Asian stocks slip following tumble on Wall Street

Tokyo's stock market shed 2% amid continuing fears for the beleaguered banking sector in the US and Europe. Other Asian stocks also slipped, though falling short of the 4% tumble that greeted Barack Obama's inauguration on Wall Street.


AFP - Asian stocks fell Wednesday after a plunge on Wall Street, where financial fears eclipsed hope that US President Barack Obama will move quickly to resuscitate the stricken economy.

Investors were alarmed about the problems of teetering banks in the United States and Europe that are expected to require further bailouts, or even nationalisation, which will pile additional pressure on government finances.

Stocks fell "on rising concerns over the solvency of banks in the developed world, in particular in the US," said Dariusz Kowalczyk, chief investment strategist at SJS Markets in Hong Kong.

"The bloodbath resulted from a combination of negative earnings announcements and downgrades of outlook by brokerages, which highlighted the fact that future bank losses will by far exceed recent estimates," he added.

With no Obama rally overnight on Wall Street, Asian markets quickly slipped into the red in early trade, but most finished off their lows of the days.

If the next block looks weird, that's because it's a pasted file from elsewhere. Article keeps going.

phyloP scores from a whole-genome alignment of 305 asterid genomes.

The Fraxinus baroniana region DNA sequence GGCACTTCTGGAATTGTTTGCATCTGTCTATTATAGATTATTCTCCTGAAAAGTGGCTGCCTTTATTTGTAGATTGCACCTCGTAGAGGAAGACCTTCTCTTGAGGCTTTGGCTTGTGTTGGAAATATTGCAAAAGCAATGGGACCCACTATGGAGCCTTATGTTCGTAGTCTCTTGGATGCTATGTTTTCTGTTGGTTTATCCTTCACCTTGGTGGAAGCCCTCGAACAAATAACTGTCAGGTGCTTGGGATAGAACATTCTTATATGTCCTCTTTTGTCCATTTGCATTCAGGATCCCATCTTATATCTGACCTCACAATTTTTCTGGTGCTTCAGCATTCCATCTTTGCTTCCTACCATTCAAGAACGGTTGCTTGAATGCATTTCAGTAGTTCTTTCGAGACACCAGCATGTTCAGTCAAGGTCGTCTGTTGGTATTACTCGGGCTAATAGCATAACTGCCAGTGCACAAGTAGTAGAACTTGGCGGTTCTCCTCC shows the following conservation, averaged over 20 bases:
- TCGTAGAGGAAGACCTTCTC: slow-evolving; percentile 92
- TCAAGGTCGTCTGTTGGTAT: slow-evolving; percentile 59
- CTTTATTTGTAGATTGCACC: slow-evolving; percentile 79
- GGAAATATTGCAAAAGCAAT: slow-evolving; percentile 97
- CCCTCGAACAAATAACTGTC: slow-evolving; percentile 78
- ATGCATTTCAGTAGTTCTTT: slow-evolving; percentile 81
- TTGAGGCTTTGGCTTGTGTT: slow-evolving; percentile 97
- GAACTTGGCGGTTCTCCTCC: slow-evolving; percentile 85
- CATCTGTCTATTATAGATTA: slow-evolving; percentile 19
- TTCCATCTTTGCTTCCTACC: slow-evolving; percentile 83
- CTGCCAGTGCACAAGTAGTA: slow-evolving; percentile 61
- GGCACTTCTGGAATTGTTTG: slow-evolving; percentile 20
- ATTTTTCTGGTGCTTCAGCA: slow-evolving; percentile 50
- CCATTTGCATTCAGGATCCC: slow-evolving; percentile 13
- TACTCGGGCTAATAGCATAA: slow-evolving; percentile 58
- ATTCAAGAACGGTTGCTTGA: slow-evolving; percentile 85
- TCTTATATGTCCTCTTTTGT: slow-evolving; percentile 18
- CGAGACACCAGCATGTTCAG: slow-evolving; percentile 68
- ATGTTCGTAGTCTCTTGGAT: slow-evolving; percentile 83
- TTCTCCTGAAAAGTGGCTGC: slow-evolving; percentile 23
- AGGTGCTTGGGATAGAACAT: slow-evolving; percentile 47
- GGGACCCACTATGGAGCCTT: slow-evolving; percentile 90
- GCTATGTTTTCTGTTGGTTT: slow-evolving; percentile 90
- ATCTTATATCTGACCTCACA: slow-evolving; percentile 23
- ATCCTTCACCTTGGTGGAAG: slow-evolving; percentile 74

Tokyo dropped 2.0 percent, Seoul shed 2.1 percent and Sydney slipped 1.0 percent. Hong Kong was down 1.8 percent by midday.

Stocks fell 1.5 percent in Singapore, where the government said the economy shrank an annualised 16.9 percent in the fourth quarter, the worst performance on record.

Singapore's economy will contract between 2.0 and 5.0 percent this year, the Ministry of Trade and Industry said, meaning the city-state could be on course for its worst performance since independence in 1965.

On Wall Street Tuesday, the Dow Jones Industrial Average sank 4.01 percent, slipping below the key level of 8,000, despite high hopes for Obama's tenure as the 44th president of the United States.

Obama told cheering crowds that an era of economic "greed and irresponsibility" was over and pledged swift and bold action to kickstart the world's biggest economy.

The carnage on Wall Street was concentrated in the financial sector, with Citigroup plunging 20 percent on worries it may require a new bailout or nationalisation.

"Unfortunately things don't look that different from last year," Bryon Burke, adviser at ABN Amro in New Zealand, told Dow Jones Newswires. "Now that everyone is back from holidays, markets are facing up to the same problems."

In Europe, London's FTSE 100 index lost 0.42 percent Tuesday. In Paris the CAC 40 fell 2.15 percent while in Frankfurt the Dax dropped 1.77 percent.

Banking shares dragged down markets worldwide due to concern that further losses will lead to more nationalisation. Concern was focused in Britain where Royal Bank of Scotland and Lloyds are in trouble again.

In Sydney, BHP Billiton dropped one percent after the world's biggest miner said it would cut about 6,000 jobs because of the global economic downturn and weakening demand for its products.

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